It is estimated that total global revenues from the food industry reached $8.76 trillion in 2022 and the forecast is one of continued growth. From food production factories to restaurants, hotels, and bars, the food industry operates on a variety of industrial, commercial, and retail fronts. As a result of the continued mechanization and automation of factories that produce food and beverages, an immense volume of consumable products can be made during a working shift. Whilst this mechanization is not present to the same degree in kitchens and restaurants, with the standardization of food preparation and having specialist chefs and serving staff, many large establishments can serve food to hundreds of people during a working day. It is of paramount importance that all facets of the food industry operate to exceptionally high standards of hygiene and sanitation. In this article, three ways in which the food industry ensures that its products are safe for human consumption will be explored in detail.
Hygienic Production Lines
In a factory environment that produces a high volume of food, ingredients or beverages, hygienic facilities are vital to ensure safe products. A range of sanitary pumps will be used to move liquid food products from point to point in the chain of production. Often, these parts of machinery will be made from materials such as stainless steel to ensure that the food products remain free of contamination. On the production line itself, workers will wear a range of clothing that is designed to keep the food free of any contaminates. Disposable gloves and hair masks are common pieces of work wear for all factories involved in the production of food and beverages. Workers will adhere to strict hygiene practices such as sanitizing their hands after a lunch break and all work wear will be either cleaned or disposed of after each shift. These strict precautions ensure that food production lines are clean and safe.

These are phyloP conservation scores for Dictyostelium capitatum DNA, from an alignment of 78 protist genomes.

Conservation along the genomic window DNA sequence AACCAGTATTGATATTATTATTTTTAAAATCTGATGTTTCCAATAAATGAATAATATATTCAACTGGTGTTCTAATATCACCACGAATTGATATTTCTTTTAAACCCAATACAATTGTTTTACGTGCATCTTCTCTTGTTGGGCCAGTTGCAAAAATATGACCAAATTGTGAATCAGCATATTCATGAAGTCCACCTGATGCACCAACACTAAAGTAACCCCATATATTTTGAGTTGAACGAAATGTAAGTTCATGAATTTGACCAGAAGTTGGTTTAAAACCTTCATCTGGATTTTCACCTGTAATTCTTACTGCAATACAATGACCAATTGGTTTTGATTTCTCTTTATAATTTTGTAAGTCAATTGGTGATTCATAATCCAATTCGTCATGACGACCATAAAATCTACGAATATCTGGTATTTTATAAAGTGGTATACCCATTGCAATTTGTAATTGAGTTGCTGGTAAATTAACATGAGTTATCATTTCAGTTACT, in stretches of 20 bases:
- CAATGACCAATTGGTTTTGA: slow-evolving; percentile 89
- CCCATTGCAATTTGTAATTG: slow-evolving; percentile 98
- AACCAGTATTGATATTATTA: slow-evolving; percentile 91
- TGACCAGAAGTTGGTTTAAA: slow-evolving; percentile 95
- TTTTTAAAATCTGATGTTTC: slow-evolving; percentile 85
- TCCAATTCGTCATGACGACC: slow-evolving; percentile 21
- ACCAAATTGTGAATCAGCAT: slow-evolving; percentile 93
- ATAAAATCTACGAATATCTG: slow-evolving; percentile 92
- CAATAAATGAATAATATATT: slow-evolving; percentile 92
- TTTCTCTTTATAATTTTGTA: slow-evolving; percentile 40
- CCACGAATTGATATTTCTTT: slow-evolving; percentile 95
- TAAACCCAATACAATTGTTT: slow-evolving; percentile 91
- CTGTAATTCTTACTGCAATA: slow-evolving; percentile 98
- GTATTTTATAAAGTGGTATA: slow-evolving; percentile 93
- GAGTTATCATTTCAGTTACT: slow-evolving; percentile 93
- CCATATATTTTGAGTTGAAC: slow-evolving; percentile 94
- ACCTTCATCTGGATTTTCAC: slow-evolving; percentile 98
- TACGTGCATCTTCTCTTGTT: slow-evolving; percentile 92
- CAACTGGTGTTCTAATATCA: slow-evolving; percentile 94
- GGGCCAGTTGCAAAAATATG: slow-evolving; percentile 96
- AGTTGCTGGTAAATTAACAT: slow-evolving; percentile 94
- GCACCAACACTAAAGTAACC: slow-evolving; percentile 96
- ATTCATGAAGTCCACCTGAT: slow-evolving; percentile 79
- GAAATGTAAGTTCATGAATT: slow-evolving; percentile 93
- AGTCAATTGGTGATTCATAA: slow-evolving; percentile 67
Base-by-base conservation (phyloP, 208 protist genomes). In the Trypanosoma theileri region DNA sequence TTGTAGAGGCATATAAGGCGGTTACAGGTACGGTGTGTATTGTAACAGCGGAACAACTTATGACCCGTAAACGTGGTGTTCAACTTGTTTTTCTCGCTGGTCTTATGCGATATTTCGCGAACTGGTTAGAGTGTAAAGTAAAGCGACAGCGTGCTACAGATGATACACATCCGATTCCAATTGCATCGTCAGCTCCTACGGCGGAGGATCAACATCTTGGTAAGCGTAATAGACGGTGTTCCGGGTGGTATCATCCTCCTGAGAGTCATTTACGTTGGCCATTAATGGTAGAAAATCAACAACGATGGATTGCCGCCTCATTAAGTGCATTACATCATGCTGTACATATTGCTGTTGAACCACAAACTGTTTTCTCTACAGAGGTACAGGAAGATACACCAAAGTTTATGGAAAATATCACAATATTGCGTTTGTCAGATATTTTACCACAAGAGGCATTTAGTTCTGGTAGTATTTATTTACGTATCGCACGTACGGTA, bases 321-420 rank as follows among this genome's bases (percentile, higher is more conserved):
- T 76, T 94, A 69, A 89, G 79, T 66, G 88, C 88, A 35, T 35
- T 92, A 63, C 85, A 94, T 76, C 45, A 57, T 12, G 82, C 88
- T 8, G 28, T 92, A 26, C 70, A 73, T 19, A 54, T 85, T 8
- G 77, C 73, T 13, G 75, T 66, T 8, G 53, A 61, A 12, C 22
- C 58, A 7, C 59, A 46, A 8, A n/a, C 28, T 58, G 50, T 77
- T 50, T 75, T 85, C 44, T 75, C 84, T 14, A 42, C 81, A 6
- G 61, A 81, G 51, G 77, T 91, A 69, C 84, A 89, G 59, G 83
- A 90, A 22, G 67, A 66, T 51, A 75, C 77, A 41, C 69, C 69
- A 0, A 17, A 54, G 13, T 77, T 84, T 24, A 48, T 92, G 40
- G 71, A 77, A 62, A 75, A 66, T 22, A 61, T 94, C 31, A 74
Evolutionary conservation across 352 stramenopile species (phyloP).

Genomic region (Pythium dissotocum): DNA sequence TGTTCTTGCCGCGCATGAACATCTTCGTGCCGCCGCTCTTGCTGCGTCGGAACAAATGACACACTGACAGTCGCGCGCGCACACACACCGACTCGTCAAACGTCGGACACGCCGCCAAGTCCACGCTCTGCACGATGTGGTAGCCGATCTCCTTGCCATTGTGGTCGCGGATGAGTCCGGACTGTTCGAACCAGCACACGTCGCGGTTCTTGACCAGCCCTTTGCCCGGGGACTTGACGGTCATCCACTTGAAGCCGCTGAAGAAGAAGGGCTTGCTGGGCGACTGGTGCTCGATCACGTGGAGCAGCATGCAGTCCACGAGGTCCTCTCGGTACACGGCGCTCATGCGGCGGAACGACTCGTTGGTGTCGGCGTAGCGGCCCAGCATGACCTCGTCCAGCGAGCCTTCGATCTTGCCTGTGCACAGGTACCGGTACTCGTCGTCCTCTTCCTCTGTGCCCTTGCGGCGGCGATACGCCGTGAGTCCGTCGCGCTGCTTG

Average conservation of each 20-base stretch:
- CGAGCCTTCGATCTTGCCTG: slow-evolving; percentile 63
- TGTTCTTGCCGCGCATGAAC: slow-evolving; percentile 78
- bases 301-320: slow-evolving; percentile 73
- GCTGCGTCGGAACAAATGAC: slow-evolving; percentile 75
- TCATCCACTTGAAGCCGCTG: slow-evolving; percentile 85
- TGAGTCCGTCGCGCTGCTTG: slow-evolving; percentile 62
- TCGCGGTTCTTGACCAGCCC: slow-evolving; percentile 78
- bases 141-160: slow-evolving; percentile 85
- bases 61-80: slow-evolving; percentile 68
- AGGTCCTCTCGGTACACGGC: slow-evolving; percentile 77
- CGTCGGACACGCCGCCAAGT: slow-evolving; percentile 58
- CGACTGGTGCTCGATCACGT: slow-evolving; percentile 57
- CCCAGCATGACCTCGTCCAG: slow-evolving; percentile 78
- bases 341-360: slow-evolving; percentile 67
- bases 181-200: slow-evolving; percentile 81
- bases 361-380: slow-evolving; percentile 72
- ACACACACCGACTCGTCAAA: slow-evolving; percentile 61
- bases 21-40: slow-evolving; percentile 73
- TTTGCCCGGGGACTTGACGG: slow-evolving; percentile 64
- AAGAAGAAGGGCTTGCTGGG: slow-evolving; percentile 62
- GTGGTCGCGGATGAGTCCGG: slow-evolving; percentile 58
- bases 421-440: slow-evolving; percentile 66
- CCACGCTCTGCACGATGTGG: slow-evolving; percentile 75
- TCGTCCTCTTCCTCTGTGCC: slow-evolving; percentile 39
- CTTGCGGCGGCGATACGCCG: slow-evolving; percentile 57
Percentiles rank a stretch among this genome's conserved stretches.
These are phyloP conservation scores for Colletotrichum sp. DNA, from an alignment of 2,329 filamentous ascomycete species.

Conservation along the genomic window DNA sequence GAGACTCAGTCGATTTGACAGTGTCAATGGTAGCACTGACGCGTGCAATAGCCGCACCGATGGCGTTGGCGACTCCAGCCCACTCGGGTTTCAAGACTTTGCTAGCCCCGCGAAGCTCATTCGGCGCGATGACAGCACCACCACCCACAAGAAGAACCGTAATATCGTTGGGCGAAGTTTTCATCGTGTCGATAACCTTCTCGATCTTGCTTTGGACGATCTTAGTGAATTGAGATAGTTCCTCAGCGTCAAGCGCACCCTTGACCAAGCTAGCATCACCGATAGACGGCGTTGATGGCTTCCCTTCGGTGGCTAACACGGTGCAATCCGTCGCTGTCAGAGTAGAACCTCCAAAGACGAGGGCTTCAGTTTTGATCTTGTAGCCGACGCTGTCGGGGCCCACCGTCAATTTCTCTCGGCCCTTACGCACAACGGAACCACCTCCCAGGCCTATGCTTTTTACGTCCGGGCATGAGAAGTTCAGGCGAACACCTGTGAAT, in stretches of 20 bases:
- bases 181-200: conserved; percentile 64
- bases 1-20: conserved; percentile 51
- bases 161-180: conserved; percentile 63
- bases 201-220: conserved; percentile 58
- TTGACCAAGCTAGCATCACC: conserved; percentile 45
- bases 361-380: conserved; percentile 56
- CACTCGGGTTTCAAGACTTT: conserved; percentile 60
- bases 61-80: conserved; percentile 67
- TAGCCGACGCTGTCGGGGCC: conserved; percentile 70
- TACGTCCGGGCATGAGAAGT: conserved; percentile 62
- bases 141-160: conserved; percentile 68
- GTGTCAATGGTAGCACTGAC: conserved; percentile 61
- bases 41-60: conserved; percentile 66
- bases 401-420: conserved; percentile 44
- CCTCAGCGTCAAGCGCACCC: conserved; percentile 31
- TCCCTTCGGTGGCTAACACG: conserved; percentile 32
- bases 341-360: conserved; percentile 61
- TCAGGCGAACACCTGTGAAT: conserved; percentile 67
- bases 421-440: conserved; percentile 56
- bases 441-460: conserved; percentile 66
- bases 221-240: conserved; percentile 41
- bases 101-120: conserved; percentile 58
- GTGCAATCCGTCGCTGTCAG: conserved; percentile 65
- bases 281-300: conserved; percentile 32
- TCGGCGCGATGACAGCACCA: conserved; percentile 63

Restaurants and Kitchen Environments
The restaurant and hospitality sector uses a wide variety of standard procedures to ensure that the food prepared and served to customers is to the highest quality standards and poses no threat to human health. One example of safe working in a kitchen environment is to keep raw and cooked foods separate from each other. Large fridges and food preparation areas will have dedicated space for both raw and cooked ingredients. This practice helps to minimize the risks of cross-contamination in food storage and food preparation. At the end of any food service session, a hotel, bar or restaurant will routinely sanitize all the food preparation, cooking and storage areas in their kitchen. This helps to ensure that the environment is free of germs and bacteria.
Effective Staff Training
As a final point, one key ingredient in any safe and hygienic food production or preparation area is having staff who are comprehensively trained in food safety. From chefs in hotels to factory workers, all will have received mandatory training relating to health, hygiene, and food safety in general. This training is often given to new starters in the food industry as part of the onboarding process. Many food preparations or production facilities will have an annual program of staff training that includes topics such as food safety and hygienic food handling practices. Regular annual training ensures that all staff have the latest knowledge on best practices in their field of the food industry and that this knowledge is used in their daily tasks without being forgotten.